He thought he was back at the beach, then years old, feeling the sand being sucked out beneath his toes, his mom and Billy back on the blanket, the sun bright overhead. But the pull was so much stronger, and Johnny fought for something to anchor himself to. His hands didn’t want to work, and his legs felt like they had fallen asleep. His chest burned like he had been too long underwater. He curled his toes inside his boots and fought against the pull with all his might. Why was he wearing boots at the beach?
In terror, he realized what the pull was, and he forced his eyes open to find his brother. Billy lay beside him.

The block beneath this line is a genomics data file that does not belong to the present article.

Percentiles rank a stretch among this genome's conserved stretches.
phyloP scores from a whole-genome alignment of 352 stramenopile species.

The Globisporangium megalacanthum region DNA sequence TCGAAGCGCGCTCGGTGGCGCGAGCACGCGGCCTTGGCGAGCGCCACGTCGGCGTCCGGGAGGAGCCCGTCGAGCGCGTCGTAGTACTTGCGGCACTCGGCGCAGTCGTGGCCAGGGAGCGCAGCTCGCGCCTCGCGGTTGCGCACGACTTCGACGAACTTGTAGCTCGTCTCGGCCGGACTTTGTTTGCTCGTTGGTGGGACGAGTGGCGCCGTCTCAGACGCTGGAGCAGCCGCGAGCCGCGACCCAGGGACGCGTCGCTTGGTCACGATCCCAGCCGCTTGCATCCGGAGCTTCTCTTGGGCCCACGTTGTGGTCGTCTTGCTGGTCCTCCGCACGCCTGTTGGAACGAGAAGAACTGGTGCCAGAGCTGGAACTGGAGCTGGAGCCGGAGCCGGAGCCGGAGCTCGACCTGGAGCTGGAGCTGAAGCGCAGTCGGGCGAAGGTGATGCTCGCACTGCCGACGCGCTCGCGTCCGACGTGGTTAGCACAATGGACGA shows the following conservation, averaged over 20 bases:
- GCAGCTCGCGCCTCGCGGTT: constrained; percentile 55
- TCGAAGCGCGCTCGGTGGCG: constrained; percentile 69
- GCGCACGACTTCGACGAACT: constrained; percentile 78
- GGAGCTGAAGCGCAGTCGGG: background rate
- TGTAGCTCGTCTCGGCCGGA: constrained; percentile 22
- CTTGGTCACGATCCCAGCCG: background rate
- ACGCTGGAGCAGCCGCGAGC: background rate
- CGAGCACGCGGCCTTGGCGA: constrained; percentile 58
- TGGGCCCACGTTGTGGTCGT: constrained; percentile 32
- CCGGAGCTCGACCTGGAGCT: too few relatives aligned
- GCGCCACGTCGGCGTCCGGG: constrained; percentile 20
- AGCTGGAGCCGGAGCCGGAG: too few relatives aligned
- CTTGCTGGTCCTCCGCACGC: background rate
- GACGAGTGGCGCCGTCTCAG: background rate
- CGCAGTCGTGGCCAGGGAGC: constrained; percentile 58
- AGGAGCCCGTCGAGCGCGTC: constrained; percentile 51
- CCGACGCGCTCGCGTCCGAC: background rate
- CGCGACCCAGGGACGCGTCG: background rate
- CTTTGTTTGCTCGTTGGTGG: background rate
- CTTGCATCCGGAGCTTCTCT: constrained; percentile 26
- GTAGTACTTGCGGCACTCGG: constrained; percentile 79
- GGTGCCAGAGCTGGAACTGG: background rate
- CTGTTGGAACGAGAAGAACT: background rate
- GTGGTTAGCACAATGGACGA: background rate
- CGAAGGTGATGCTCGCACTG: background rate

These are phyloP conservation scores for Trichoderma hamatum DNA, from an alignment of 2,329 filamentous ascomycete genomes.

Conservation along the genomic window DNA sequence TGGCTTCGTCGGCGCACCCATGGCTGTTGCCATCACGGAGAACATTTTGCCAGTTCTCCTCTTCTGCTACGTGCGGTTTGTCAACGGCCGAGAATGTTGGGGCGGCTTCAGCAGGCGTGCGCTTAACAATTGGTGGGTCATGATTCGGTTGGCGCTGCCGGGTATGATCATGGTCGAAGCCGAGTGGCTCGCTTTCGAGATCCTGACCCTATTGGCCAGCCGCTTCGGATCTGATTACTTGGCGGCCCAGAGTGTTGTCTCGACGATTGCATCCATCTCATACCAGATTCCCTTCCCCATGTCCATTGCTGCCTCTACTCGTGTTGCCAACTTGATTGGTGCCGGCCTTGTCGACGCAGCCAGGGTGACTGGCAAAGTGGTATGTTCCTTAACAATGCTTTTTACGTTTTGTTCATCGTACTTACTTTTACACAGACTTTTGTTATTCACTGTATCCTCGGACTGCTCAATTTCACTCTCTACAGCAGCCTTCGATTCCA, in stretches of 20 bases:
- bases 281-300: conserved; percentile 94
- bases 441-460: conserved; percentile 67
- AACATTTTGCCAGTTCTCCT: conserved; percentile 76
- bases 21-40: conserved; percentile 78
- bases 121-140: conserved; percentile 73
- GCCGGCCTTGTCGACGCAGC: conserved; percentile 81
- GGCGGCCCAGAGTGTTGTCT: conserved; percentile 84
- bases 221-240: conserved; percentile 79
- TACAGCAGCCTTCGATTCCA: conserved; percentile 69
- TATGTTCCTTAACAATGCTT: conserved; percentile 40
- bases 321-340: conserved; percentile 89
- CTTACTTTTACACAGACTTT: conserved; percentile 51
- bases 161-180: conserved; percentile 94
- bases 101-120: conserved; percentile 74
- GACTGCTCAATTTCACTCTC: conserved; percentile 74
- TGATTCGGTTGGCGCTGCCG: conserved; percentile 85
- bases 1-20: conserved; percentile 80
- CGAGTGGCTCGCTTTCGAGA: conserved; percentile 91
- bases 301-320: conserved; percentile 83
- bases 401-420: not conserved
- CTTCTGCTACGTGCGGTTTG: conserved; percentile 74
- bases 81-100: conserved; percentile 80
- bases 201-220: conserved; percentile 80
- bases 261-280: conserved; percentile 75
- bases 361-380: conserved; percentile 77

“Billy?” He tried to form the words, but he could not.
“Billy!” He tried again and heard only a whisper of breath. Billy wasn’t fighting the pull like Johnny was. He was lying on his back, and his eyes were opened. There was blood beneath his head, and he wasn’t moving. He wasn’t moving and he wasn’t breathing.
Johnny screamed inside his head. He screamed, and he fought the pull and demanded an audience with the source of the power trying to disconnect him from his body.
“I’m not going anywhere!” He raged over and over, over and over, until the pressure built and exploded in white light and brilliant sparks like a blow torch on metal. Johnny felt a snapping and a shredding. But there was no pain, only pressure, and then a giant crack, like a million balloons simultaneously popping. And then . . . nothing.